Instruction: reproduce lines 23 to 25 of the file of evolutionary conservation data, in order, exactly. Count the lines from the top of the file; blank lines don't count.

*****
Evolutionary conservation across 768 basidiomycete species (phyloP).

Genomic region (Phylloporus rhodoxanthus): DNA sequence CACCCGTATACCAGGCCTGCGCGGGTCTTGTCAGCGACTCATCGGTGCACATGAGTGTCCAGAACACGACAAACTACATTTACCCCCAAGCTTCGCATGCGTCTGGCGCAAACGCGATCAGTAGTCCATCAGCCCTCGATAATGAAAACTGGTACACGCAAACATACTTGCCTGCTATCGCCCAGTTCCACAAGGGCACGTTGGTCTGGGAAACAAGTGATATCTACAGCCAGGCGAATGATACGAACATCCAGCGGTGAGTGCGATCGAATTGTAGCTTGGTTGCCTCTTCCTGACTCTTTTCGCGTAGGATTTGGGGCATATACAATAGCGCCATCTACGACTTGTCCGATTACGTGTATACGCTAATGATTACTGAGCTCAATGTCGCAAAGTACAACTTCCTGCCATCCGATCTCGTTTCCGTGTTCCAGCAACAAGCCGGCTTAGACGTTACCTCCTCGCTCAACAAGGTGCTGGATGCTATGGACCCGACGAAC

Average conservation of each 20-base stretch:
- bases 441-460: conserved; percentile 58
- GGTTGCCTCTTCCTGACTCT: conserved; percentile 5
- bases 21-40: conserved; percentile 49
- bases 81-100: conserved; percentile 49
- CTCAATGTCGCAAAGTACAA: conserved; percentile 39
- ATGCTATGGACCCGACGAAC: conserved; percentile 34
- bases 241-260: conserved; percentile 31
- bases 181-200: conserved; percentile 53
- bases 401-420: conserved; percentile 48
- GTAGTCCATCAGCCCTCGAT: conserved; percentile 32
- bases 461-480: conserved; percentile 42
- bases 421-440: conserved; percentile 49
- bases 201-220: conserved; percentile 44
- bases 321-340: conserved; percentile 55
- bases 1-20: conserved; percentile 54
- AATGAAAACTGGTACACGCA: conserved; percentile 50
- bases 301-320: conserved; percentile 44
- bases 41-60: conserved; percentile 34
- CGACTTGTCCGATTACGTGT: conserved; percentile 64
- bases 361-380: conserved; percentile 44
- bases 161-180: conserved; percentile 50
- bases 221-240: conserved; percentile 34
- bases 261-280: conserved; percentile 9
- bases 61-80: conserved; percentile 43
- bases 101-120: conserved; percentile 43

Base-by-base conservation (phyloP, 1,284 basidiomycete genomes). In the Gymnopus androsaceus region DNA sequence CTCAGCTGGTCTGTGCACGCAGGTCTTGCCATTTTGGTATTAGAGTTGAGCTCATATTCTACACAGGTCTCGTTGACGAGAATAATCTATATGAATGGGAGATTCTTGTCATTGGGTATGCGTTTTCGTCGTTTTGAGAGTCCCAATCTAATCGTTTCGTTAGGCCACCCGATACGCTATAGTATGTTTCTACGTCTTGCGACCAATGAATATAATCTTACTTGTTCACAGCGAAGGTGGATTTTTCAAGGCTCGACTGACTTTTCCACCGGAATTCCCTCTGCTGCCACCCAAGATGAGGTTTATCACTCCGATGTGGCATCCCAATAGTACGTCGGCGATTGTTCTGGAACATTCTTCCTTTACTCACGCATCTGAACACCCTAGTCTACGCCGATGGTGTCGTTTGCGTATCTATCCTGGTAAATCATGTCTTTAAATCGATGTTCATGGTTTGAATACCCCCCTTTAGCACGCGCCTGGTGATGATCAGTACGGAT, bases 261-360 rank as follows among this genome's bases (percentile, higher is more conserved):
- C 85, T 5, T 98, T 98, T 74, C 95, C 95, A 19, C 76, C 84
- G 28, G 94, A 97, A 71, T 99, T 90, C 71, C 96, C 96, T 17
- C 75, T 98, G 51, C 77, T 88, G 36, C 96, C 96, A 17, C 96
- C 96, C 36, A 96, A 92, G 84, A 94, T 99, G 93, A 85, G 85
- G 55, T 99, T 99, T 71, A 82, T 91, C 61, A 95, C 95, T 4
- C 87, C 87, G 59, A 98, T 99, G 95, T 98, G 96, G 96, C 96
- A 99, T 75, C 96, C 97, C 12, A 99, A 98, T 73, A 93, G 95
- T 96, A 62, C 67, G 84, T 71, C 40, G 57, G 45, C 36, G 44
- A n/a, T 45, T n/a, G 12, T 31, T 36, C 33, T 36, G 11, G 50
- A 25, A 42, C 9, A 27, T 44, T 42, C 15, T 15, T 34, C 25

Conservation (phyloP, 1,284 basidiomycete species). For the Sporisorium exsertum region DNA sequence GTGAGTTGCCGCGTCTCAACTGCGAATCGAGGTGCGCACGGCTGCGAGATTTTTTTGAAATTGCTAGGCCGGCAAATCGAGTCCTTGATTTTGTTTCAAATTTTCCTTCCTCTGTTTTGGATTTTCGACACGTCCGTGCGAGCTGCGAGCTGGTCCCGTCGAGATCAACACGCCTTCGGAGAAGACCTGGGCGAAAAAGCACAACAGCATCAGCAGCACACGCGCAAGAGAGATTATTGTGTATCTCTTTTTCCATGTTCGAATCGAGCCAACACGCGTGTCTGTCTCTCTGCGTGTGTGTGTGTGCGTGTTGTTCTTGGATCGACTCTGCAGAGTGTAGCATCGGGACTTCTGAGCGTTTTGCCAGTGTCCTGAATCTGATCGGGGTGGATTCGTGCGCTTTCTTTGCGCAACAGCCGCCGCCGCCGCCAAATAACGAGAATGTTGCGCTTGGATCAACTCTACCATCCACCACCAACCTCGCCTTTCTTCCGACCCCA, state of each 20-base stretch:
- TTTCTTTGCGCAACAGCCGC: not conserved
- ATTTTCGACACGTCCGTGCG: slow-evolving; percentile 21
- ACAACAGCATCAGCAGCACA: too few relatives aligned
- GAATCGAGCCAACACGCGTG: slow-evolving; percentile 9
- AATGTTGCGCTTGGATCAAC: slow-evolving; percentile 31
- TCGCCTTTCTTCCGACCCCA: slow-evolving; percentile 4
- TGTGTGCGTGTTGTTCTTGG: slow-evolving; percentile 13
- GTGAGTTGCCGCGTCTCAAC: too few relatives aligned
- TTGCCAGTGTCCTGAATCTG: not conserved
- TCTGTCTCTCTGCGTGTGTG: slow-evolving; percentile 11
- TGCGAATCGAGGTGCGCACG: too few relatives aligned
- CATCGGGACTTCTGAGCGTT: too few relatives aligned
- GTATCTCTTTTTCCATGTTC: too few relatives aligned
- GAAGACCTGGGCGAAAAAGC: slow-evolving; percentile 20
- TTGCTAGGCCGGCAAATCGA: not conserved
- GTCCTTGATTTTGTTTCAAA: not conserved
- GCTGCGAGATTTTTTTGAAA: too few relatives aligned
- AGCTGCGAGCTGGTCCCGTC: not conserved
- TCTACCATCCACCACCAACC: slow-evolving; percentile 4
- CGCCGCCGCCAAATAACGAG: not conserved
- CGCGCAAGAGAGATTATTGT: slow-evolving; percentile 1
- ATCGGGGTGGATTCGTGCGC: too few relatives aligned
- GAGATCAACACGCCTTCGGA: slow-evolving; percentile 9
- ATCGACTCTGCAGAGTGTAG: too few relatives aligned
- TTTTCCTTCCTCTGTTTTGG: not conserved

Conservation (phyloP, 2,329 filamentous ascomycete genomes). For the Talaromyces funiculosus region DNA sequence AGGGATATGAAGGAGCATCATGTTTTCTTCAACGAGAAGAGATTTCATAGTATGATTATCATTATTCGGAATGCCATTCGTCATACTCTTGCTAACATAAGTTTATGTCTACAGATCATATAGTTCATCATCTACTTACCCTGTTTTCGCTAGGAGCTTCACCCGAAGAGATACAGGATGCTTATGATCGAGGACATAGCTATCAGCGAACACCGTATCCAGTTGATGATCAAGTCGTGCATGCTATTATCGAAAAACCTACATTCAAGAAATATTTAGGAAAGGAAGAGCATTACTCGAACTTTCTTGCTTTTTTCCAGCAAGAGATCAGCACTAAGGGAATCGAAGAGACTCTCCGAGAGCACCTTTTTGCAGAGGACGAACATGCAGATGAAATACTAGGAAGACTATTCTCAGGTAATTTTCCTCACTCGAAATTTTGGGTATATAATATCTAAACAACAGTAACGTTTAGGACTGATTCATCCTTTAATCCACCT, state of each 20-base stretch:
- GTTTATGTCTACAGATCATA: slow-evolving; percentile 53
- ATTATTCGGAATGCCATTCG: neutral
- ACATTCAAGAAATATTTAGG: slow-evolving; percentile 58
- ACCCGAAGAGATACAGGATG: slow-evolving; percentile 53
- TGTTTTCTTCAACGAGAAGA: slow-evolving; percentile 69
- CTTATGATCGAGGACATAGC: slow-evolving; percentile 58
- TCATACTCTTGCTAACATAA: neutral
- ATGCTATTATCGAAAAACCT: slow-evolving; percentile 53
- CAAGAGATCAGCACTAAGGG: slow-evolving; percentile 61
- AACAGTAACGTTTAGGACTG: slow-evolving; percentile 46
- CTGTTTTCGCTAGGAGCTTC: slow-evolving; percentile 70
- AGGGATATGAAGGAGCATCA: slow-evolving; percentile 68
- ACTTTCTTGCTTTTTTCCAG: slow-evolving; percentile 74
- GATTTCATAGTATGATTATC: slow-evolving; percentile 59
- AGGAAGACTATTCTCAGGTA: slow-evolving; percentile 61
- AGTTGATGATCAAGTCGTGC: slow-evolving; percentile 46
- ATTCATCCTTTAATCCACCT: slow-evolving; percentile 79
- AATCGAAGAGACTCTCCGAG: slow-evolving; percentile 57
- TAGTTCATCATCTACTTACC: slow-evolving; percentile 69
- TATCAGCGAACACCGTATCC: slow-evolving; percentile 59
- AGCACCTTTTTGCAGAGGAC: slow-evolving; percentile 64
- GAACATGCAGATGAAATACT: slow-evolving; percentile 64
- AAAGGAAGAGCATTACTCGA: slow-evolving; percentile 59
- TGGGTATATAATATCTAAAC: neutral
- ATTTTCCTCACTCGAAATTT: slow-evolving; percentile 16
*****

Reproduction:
- bases 361-380: conserved; percentile 44
- bases 161-180: conserved; percentile 50
- bases 221-240: conserved; percentile 34